Coordination and Collaborative Creativity in Music Ensembles (CoCreate)

CoCreate is a project funded by the Austrian Science Fund (FWF): P 29427-G24

Project description

Music ensemble performance requires precise temporal coordination between performers. As an art form, it also requires the creative interpretation of existing music, if not the creation of new music altogether. Thus, though ensemble musicians aim to sound unique, they are simultaneously constrained by the need to remain predictable to each other. How ensembles achieve well-coordinated performances in musical contexts requiring creative interpretation or improvisation is the question driving this research. Our aim is to identify the cognitive mechanisms underlying musical creativity in groups. We consider both human-human and human-computer collaboration to test how factors normally present in live human interaction (e.g. opportunity for communication, perception of co-performers as intention and responsive) affect creative collaboration. As part of this project, we are conducting a series of studies that investigate how ensemble musicians coordinate improvised performances and performances of notated music that contains periods of high temporal ambiguity. Duo performance paradigms employing motion capture and eye tracking techniques enable us to define the role of visual communication in creative musical collaboration. In other studies, we compare solo and duo performances of the same material to identify the methods musicians use to align their intentions. Another part of this project involves developing a computer accompaniment system capable of filling in for a human piano duet partner. Our accompaniment system receives MIDI input from a human pianist and uses a linear timing model to align its output in real time with the pianist's performance. We are now working to implement several developments to the system, including the capacity to predict and adapt to pianists' changes in dynamics and the capacity to give visual signals through the movements of an avatar head. Later in the project, experiments will be run to test for differences between human-human and human-computer performances, and to determine whether these differences arise from an inability or unwillingness on the part of musicians to conceive of computer partners as intentional and creative.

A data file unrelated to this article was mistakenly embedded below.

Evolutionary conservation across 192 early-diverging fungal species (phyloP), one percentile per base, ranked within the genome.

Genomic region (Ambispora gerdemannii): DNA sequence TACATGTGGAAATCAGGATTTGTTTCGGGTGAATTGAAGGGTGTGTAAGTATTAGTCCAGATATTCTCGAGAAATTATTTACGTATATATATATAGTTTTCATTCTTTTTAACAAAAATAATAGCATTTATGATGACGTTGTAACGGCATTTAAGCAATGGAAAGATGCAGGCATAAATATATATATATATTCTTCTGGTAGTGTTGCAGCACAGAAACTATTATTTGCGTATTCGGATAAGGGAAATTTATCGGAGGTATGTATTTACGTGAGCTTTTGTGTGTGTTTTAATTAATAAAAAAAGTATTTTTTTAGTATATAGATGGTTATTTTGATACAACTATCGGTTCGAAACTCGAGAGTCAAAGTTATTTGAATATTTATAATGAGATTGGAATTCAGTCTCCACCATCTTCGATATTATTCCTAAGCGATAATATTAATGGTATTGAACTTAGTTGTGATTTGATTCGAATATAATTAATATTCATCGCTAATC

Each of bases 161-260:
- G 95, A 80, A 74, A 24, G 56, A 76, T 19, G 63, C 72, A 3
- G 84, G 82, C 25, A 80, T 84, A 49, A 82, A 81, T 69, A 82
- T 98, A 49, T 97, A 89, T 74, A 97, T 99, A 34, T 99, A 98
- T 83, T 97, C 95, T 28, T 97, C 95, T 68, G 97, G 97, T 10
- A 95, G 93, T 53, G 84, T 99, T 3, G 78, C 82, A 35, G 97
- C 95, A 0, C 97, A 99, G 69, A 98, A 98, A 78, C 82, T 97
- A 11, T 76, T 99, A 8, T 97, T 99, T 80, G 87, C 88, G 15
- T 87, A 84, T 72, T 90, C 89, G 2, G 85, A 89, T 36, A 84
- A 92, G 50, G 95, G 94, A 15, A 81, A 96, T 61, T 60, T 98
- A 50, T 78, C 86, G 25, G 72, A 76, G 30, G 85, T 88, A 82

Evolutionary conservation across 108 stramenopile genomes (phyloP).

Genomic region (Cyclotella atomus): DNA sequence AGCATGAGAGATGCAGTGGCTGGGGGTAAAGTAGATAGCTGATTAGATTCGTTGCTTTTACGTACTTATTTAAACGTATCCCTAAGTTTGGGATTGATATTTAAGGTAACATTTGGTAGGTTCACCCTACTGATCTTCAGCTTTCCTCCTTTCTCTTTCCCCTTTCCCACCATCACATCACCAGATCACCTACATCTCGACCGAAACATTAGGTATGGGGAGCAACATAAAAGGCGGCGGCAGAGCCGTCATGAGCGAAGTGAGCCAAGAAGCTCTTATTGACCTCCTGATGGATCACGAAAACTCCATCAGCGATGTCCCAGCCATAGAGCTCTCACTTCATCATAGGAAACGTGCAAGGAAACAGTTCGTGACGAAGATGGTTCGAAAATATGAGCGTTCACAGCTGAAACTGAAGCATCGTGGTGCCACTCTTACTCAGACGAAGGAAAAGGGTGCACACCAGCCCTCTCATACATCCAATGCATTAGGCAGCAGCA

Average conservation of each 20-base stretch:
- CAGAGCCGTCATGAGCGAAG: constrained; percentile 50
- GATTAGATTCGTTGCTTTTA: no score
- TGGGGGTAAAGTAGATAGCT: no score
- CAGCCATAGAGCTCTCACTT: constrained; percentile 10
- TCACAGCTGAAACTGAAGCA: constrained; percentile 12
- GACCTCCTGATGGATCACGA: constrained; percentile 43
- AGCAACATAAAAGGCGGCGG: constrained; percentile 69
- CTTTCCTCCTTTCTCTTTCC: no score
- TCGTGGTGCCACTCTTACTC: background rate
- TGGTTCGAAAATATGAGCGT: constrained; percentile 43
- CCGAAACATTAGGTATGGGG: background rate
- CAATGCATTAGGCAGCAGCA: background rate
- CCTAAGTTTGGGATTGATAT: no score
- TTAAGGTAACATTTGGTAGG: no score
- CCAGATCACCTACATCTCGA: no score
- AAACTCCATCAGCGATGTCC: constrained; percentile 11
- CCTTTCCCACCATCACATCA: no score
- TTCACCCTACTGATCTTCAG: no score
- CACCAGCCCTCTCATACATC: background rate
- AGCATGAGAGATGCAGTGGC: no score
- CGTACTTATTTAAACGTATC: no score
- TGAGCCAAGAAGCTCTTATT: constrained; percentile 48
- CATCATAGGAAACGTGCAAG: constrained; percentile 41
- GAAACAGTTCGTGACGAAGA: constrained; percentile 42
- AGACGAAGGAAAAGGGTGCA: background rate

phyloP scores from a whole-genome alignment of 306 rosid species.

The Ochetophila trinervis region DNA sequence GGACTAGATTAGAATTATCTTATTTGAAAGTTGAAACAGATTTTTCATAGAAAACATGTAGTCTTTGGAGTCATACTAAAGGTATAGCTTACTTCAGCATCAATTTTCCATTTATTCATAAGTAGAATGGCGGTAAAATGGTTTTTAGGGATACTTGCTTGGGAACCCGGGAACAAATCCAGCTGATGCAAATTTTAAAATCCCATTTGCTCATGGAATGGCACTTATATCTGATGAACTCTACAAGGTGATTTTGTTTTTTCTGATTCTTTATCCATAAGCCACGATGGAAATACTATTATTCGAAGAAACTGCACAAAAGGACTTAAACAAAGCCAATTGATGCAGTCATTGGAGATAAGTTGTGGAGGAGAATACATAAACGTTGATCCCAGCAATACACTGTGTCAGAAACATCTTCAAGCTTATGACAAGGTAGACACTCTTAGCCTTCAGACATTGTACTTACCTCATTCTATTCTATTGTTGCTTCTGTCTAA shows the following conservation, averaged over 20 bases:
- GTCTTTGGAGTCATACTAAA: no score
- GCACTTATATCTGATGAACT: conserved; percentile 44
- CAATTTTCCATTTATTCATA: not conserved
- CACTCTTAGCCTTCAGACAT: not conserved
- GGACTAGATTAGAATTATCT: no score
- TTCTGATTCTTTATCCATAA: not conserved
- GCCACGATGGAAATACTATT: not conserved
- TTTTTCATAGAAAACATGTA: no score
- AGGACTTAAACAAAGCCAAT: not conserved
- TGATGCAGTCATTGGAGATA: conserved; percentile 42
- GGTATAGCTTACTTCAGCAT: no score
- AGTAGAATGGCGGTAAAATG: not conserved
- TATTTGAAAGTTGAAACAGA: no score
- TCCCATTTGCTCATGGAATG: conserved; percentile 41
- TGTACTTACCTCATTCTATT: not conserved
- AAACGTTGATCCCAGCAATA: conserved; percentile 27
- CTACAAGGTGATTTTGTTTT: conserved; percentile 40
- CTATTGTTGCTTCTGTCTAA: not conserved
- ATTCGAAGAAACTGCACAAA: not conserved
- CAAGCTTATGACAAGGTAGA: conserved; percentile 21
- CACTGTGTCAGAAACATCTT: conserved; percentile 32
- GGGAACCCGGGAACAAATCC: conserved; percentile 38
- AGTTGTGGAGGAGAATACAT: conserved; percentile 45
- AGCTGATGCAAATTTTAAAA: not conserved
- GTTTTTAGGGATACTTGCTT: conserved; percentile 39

Persons involved at OFAI

  • Laura Bishop (Principal Investigator)
  • Werner Goebl (National Research Partner)
  • Marcus Wernberger-Jonsson (Researcher)